Dead USB Port? Here’s How to Diagnose and Fix It

Ever connected a USB drive or other device into your computer, only to find later that it won’t work? There’s a good chance that the USB port has a problem. But what can you do about it? Here’s how to diagnose and fix a suspect USB port. USB Port Not Working? Give a Physical Examination Before proceeding, note that you’ll need to be sure that it is the port that is faulty, rather than the device you’re connecting. To establish which is the problem, connect the device to another USB port. If it works, then the problem is the first…

Read the full article: Dead USB Port? Here’s How to Diagnose and Fix It

Ever connected a USB drive or other device into your computer, only to find later that it won’t work? There’s a good chance that the USB port has a problem.

But what can you do about it? Here’s how to diagnose and fix a suspect USB port.

USB Port Not Working? Give a Physical Examination

Before proceeding, note that you’ll need to be sure that it is the port that is faulty, rather than the device you’re connecting.

To establish which is the problem, connect the device to another USB port. If it works, then the problem is the first port; if the device remains undetected, then you have a faulty device. If you can’t reformat the USB drive, it will need replacing.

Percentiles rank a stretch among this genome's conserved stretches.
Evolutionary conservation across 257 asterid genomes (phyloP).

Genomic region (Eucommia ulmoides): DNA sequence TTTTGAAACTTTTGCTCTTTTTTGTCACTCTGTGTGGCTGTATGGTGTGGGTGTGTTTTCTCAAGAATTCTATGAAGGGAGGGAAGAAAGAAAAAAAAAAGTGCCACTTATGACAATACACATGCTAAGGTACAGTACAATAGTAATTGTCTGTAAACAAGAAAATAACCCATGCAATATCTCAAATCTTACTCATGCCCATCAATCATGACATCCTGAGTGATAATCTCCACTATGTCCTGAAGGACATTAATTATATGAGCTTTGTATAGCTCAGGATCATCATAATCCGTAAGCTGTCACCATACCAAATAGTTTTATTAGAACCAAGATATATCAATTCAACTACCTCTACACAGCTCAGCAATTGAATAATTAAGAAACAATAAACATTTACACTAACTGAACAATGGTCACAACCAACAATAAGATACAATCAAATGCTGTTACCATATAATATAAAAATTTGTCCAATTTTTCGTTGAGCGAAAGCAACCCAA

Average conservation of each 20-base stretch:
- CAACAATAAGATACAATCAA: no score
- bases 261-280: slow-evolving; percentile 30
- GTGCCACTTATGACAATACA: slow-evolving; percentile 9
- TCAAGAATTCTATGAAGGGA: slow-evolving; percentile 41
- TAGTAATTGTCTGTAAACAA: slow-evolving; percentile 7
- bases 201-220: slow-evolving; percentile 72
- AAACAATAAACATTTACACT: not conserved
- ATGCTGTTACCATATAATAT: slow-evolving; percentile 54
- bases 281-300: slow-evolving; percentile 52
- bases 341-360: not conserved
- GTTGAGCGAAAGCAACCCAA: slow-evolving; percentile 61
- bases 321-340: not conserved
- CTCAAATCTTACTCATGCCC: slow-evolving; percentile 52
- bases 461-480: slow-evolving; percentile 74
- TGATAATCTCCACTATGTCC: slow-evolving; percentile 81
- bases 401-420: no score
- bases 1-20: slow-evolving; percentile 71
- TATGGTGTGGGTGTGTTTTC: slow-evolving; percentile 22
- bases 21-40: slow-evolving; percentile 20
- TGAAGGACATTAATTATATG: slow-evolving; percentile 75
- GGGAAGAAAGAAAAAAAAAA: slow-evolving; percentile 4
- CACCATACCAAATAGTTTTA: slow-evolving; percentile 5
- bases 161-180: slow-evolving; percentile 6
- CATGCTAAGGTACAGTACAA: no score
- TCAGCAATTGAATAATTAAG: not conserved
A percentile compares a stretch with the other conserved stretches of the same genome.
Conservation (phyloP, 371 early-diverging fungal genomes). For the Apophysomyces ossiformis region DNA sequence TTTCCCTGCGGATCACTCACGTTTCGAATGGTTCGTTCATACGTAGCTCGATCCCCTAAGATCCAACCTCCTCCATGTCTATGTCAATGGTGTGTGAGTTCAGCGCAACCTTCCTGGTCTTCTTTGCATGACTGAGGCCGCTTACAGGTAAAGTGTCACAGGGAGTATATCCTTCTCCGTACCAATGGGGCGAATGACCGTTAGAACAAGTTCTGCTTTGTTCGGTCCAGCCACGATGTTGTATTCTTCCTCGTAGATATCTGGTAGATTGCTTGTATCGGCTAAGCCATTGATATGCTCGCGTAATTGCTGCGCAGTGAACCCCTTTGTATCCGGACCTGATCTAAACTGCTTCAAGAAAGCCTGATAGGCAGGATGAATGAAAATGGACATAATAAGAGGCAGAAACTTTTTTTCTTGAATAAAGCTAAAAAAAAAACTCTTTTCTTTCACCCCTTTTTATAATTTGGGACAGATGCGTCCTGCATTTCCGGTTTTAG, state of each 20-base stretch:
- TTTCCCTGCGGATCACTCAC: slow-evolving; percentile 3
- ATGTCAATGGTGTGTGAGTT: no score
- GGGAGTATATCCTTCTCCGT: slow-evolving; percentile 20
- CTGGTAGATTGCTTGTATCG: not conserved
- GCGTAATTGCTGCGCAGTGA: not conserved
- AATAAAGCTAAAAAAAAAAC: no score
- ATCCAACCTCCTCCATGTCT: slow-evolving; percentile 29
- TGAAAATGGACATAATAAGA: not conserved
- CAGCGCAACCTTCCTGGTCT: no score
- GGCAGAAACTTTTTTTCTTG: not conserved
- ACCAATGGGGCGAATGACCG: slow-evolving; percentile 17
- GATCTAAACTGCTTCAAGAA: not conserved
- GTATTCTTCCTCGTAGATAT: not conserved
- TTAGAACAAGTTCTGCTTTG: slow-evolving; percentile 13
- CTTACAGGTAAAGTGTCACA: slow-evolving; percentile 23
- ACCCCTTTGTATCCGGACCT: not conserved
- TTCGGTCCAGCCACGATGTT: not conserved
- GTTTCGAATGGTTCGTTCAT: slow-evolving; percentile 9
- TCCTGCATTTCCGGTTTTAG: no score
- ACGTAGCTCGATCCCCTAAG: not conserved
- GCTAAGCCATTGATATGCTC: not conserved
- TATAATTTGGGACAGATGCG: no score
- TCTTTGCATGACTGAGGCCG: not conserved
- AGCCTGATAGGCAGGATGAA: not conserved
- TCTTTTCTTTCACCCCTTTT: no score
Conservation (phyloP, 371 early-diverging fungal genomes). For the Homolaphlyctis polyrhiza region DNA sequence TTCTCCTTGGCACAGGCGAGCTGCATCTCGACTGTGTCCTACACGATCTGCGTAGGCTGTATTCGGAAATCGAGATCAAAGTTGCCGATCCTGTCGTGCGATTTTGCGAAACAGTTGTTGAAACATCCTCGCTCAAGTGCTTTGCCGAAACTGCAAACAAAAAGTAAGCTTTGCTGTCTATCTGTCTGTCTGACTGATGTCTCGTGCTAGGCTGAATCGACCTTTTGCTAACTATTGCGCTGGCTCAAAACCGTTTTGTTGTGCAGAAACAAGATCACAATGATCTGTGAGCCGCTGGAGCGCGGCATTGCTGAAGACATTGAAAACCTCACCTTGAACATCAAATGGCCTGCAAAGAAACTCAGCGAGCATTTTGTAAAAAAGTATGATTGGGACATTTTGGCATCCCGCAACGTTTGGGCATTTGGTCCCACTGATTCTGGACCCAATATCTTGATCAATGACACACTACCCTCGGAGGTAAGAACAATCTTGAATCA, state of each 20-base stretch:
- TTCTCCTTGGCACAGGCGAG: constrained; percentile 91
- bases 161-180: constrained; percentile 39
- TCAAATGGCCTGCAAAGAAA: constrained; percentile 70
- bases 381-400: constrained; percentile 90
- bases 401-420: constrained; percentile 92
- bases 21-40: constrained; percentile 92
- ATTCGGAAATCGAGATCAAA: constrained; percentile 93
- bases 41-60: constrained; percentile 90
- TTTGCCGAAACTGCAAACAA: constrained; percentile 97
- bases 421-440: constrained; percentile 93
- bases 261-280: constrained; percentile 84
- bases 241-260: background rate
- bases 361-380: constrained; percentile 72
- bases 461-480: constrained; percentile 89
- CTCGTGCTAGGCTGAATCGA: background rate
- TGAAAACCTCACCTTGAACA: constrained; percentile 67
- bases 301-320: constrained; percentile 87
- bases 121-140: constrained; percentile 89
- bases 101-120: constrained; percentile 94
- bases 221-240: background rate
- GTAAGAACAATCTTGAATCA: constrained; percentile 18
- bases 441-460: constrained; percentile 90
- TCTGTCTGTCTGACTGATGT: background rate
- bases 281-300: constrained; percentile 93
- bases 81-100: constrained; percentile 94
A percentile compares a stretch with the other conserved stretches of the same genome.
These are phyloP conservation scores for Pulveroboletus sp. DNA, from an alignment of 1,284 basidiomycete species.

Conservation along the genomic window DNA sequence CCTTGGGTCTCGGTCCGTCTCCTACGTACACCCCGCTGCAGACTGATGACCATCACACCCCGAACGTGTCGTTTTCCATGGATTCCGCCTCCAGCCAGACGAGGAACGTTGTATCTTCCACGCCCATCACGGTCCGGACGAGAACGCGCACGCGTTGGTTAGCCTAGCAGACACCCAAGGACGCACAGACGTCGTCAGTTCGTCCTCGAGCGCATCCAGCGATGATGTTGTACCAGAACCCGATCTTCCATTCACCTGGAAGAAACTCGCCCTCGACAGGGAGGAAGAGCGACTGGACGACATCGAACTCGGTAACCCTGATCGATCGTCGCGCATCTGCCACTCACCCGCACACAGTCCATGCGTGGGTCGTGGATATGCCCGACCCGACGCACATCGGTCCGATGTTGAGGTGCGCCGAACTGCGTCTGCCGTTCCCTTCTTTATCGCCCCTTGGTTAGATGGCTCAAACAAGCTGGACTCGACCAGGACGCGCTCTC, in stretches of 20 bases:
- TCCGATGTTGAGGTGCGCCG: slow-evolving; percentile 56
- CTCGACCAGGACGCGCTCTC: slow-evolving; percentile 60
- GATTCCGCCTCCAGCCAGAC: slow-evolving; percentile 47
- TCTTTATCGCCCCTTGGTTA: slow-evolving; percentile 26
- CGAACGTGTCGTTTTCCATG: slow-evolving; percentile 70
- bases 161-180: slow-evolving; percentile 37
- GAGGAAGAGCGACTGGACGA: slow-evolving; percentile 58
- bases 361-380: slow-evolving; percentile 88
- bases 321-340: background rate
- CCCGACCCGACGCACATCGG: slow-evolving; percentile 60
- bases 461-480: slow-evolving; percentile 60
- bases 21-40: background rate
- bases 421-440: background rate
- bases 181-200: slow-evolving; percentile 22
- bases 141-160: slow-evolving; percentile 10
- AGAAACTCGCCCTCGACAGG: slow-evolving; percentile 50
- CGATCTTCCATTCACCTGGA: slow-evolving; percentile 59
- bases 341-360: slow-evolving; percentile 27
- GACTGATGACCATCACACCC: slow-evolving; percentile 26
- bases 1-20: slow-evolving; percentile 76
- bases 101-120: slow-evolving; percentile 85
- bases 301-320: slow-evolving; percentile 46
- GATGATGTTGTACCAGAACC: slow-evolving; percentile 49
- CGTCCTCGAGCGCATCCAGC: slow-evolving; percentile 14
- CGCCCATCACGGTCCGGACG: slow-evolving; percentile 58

If there’s a problem with your USB port, you’ll notice it thanks to either of these things:

  • The device fails to be detected
  • Your operating system displays an error message relating to the device (removing and replacing the device might solve this)

Either way, you should investigate the state of the USB port. Has it been damaged in any way? The safest way to find out is to shut down your PC or laptop.

Next, look at the USB port. Is it clean and dust free? If you’re using a desktop, or the USB port is at the back of a PC tower, there’s a chance that dirt, dust, and general detritus might have become embedded in the port.

Dust will reduce airflow, causing your system to overheat. It is particularly damaging to laptops, where overheating can reduce performance in seconds. Clean out the drive with a can of compressed air. A vacuum cleaner might also prove handy here.

Finally, grab a USB cable (or flash drive, whatever) and gently wiggle it around. If the drive is moving and feels loose—typically this will be up and down—then you have a problem.

Fix Broken USB Hardware

We’ll look at some software fixes in a moment, but first, what if the USB port is loose?

The ports are soldered to a board within your computer. This may be the motherboard, but is typically a secondary printed circuit board (PCB). With regular use, ports can become movable, at times completely unattached.

Often, this is down to the shape of the connected USB devices. While small Wi-Fi, Bluetooth, and even new USB flash memory are unlikely to put any significant strain on the port’s physical connection, older “stick” memory drives are a different story. So are USB cables. Their size and associated weight act as a sort of lever, contributing to USB ports working loose.